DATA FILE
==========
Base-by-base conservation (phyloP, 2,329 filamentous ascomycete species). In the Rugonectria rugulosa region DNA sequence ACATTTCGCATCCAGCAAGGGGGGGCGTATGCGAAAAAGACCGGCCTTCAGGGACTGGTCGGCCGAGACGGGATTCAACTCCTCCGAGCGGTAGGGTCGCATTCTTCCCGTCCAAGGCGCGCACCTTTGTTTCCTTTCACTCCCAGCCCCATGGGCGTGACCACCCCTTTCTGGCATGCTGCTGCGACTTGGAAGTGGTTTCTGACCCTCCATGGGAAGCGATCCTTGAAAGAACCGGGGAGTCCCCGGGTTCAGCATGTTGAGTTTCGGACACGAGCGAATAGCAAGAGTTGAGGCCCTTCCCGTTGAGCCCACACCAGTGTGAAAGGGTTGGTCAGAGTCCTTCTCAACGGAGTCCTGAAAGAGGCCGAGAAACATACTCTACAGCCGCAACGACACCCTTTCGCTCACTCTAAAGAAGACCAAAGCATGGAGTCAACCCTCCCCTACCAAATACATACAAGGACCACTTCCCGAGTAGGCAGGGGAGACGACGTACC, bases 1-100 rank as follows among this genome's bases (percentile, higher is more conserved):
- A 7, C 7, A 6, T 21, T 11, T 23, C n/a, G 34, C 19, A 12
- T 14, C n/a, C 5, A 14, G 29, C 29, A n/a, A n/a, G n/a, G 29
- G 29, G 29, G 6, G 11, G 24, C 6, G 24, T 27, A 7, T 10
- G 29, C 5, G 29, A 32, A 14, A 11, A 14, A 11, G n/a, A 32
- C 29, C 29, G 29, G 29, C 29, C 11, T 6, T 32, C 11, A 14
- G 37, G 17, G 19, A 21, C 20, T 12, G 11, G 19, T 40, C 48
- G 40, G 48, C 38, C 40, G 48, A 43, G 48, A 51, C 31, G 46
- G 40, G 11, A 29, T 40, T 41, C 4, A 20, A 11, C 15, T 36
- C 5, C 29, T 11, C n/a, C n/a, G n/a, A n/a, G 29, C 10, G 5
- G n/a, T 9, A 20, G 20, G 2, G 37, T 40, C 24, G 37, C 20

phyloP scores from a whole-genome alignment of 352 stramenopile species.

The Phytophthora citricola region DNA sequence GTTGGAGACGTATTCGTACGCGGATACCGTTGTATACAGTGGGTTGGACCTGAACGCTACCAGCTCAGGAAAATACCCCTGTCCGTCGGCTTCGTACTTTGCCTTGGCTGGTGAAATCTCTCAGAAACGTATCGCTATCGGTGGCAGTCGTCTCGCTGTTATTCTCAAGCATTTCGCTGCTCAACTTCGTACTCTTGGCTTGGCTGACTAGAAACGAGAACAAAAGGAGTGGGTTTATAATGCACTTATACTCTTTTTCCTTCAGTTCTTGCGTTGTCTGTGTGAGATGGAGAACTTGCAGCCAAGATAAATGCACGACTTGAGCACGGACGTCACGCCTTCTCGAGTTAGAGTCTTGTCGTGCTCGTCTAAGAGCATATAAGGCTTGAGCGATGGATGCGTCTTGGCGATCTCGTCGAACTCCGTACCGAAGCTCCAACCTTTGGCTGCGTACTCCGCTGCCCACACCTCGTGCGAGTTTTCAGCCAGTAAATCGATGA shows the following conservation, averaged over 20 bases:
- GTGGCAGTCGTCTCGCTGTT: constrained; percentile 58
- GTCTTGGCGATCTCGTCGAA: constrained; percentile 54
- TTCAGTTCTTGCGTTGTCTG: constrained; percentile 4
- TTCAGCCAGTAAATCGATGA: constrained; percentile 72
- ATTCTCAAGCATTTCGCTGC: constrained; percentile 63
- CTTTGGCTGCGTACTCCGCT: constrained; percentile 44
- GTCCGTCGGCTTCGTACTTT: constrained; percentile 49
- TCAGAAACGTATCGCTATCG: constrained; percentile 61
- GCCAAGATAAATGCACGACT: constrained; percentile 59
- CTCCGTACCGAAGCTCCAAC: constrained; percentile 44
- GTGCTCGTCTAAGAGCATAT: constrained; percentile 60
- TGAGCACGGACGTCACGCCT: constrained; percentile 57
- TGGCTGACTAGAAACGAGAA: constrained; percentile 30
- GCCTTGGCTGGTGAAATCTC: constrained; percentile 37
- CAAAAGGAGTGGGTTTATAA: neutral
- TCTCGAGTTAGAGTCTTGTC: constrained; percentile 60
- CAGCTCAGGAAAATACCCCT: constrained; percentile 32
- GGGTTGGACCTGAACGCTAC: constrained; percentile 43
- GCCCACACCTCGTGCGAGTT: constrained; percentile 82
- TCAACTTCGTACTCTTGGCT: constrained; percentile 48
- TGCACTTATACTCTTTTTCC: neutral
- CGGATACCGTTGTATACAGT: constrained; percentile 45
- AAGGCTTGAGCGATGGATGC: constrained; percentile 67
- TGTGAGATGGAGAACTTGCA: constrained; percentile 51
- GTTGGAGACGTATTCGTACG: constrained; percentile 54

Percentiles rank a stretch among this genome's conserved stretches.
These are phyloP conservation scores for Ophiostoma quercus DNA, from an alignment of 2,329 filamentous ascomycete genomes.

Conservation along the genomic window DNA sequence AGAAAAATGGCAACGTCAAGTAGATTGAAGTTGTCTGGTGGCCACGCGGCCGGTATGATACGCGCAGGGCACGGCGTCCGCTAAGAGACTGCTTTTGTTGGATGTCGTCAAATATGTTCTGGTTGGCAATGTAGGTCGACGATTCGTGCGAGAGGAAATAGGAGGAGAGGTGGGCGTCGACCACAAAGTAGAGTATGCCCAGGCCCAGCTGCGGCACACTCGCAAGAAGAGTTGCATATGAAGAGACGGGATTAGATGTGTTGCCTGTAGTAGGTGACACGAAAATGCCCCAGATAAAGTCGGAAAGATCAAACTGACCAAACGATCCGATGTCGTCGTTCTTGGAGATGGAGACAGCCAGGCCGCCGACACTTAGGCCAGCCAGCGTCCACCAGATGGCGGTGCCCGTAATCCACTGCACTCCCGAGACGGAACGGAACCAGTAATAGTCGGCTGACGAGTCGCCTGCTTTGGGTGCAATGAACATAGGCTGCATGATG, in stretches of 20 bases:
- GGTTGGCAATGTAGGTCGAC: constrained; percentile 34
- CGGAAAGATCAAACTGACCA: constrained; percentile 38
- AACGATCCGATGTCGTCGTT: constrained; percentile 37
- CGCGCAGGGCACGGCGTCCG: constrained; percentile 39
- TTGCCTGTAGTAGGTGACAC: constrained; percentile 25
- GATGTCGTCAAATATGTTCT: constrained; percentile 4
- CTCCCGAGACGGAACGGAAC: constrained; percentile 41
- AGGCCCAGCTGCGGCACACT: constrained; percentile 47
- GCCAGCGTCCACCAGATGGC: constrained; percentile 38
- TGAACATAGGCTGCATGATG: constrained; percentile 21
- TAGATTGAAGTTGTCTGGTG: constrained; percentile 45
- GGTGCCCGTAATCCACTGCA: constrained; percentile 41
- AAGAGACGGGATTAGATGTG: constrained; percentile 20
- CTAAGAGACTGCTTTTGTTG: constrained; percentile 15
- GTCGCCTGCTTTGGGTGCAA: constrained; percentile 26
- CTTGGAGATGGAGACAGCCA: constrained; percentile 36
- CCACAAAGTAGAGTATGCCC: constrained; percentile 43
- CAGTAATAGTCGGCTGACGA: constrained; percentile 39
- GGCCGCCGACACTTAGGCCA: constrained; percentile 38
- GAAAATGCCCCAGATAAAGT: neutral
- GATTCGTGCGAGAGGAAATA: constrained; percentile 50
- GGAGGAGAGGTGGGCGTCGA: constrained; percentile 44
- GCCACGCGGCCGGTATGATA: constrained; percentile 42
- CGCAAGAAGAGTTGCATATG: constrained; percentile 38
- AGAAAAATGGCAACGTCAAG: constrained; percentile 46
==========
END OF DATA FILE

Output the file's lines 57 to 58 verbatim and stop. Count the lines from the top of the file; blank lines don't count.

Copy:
- CTTGGAGATGGAGACAGCCA: constrained; percentile 36
- CCACAAAGTAGAGTATGCCC: constrained; percentile 43